Home Travel & Food Heart of a Samosa – The Masala Library

Heart of a Samosa – The Masala Library

3 mins read

By Neelima Agrawal

heart-of-samosaA gustatory experience involving the visual and the olfactory senses, where each course is akin to an art installation – is how I might describe my lunch outing at the Masala Library by Jiggs Kalra, on Janpath. Located in the cuboid structure that was once an auto showroom, this fine-dining restaurant is the new talking point in Delhi circles, though it’s been a few months since it opened its doors here.Why Zoravar Kalra, the dynamic son of Jiggs Kalra, who opened the first Masala Library in Mumbai in 2013 to much acclaim, wait for three years to launch this restaurant in Delhi, is yet not clear.

The elegant and sparse interiors, white table covers, the classic ceiling-high enoteca wall at the entrance, tall windows with grey fabric blinds, belie the drama that will unfold with the arrival of each course. Fully aware that this restaurant is the first of its kind in the sub-continent which claims to use ‘post-modern and post-molecular techniques’ to incorporate the flavors of not just the cuisines of India, but also the border nations of modern day Bangladesh, Bhutan, Maldives, Nepal, Pakistan (which honestly, are not all that different from our own).


The 19 course Chef’s Tasting Menu had us entertained and engaged for an entire afternoon. The thrills, spills, chills, oohs, aaahs, kept up for the two and half hour thriller, so much so that for the Grand Finale, which arrived with all the smoke and magic, levitating in midair, we were already a spent force. Each of the starters were only bite sized portions, and the main course dishes just a tad bigger, but we crossed the border of over-eating half way through.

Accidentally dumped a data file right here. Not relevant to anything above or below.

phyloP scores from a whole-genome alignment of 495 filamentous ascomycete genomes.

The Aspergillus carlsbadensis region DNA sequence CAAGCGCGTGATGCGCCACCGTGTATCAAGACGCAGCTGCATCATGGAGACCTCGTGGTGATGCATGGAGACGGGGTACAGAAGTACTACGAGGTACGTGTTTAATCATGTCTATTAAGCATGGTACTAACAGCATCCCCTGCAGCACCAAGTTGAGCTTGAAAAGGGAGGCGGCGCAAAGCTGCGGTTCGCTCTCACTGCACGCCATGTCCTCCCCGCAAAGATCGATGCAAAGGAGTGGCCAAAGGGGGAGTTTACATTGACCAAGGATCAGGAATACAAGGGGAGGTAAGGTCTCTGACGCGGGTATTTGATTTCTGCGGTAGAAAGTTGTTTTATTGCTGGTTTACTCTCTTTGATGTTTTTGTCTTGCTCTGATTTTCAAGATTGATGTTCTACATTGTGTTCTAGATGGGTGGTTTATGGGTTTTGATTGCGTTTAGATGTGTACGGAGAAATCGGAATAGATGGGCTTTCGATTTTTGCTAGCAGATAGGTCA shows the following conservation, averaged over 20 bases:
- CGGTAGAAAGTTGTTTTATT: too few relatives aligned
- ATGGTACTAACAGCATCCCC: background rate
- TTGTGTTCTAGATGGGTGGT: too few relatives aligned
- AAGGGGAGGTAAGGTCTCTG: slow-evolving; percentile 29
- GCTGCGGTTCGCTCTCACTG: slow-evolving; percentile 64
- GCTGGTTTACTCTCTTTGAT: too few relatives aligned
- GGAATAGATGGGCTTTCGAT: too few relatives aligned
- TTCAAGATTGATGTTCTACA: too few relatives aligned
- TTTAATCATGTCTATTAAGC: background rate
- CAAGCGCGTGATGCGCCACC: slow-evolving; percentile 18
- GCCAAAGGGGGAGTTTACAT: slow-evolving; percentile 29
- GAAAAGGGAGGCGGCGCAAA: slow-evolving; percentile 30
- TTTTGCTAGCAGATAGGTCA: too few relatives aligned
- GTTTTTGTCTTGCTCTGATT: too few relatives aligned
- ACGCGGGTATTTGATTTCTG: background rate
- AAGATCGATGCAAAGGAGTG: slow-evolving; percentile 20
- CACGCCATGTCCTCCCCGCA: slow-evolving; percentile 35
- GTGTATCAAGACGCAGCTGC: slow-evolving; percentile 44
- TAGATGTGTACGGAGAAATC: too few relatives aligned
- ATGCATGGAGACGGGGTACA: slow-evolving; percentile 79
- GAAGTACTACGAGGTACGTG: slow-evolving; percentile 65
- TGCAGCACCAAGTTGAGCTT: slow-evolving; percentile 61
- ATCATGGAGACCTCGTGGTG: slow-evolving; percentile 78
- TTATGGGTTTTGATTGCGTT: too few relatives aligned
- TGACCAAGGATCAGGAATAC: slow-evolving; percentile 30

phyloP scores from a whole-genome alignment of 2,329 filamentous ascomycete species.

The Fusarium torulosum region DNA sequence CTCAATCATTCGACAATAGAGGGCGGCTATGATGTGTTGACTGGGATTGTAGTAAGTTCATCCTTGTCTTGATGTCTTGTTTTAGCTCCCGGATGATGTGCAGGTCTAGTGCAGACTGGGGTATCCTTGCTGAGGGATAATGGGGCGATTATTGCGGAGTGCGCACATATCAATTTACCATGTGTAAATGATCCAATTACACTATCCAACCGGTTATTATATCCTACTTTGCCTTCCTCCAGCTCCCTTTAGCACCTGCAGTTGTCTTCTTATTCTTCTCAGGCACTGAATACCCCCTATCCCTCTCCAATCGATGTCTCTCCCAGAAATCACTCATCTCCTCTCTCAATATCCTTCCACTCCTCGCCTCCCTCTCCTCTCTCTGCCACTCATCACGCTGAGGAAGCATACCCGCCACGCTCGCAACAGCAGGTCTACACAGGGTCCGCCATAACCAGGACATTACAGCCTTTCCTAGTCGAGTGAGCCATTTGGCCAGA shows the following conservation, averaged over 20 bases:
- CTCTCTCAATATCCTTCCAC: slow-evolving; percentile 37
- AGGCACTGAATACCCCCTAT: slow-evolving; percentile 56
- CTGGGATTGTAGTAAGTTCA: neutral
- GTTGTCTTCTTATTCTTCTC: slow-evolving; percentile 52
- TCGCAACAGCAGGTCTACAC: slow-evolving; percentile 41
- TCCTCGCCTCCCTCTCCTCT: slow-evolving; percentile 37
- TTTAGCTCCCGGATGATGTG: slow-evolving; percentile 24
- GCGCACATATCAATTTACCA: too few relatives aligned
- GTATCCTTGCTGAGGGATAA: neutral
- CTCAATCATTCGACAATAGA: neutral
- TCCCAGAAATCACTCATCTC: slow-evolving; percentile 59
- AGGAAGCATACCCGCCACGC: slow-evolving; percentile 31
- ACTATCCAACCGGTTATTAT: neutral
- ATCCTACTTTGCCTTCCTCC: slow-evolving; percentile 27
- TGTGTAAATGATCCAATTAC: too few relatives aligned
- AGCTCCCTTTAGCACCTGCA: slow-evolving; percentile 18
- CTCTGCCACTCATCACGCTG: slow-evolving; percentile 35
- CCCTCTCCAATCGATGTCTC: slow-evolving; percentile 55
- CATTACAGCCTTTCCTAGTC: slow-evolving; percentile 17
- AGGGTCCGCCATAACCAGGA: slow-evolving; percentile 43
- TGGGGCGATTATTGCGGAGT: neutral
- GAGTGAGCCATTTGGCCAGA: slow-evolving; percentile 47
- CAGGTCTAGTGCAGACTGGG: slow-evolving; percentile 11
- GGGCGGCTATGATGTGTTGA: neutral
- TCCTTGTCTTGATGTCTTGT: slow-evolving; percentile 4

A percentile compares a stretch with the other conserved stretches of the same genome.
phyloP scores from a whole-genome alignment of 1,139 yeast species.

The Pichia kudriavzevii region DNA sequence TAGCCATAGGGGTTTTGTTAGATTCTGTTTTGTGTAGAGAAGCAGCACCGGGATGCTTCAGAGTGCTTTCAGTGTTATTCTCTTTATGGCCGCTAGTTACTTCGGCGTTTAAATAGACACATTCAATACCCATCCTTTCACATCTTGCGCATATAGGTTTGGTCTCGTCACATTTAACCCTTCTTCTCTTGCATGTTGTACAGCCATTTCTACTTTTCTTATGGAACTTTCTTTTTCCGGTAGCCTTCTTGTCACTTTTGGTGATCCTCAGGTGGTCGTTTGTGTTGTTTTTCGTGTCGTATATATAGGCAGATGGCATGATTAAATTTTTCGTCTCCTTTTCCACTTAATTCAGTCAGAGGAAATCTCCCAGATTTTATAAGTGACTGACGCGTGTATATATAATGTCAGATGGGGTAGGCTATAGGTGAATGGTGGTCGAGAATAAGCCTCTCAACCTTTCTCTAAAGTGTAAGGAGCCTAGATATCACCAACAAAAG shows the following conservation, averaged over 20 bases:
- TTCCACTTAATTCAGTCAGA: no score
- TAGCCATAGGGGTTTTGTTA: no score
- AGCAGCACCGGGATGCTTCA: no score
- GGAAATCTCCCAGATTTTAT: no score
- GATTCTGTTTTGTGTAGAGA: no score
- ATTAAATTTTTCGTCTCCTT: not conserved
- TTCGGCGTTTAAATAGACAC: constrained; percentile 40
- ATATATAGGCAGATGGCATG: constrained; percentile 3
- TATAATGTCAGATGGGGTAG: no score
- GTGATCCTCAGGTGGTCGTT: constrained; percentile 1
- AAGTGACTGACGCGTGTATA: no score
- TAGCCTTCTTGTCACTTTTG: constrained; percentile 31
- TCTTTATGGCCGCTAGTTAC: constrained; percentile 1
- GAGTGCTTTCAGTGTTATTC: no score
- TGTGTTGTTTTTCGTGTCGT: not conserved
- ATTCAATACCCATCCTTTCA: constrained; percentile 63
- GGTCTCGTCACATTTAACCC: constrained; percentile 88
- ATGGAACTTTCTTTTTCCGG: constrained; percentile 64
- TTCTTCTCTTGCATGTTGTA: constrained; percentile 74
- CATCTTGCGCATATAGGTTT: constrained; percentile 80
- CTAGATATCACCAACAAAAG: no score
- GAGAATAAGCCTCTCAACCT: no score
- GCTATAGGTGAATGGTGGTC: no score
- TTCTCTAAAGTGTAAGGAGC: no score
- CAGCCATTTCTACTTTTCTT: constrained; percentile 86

What a lot of creativity and thought went into serving each dish differently. The amuse bouche, mango pirada, looked like egg yolk in half egg shell sitting in a nest. Yes, it did taste like mango. No, shells were not edible. The ‘deconstruction of samosa’ looked nothing like our dear conical plump dish. But it tasted the same. The charcoal bhajia on a slab of green granite was not burnt, though it did look like it definitely was. The humble turai was roasted and served with a wafer of turai crisp. Mushroom chai, the broth of five varieties of mushrooms, is delicately mushroom-chaiflavored. There was the littichoka, eggplant from Bihar, tweaked, but with the authentic flavor intact, in a new look. Tawakeema with slices of karela or bitter gourd! Galouti kebabs in camouflage. Full marks to the Mizo stew, black rice. The pre-desserts (served before the Grand Finale levitating chocolate mentioned earlier) had at their soul yoghurt, kheer, kulfi, jalebi, rabri. The one dish that promised more than it turned out to be was the Jalebi Caviar. Served in a beautiful shell, the ‘cavier’ bit was actually jalebi turned into tiny motichoor balls to masquerade as Caviar. A rich wine rack, imaginative cocktails and mocktails, there is more magic to be discovered. The lemon Margarita with spice is recommended. The service is excellent, attentive but non-intrusive. Each dish is introduced and explained in zorawardetail. Interestingly, the Delhi restaurant menu is entirely different from the one in Mumbai. Also, the menu changes every season, which gives more reason to go back.

For those looking to compare this with Farzi Café, the famous bistro also by Zorawar Kalra’s Massive Restaurants Pvt Ltd, Masala Library takes it a few notches higher. Not surprising that within the first year of opening in Mumbai in 2013, Masala Library by Jiggs Kalra had won 15 top awards. The Chef Tasting Menu is priced at Rs 2,300 (Veg) and Rs 2,500 (Non Veg) per person. The place was busy and crowded, even on a Wednesday lunch hour. Recommend making a reservation before heading out. For private lunches, there is a segregated 10-seater area. Valet parking is available. Do note the little herb garden on either side of the entrance.

Timing – 12pm – 2.45pm and 7pm – 1am.

Bon Apetit.


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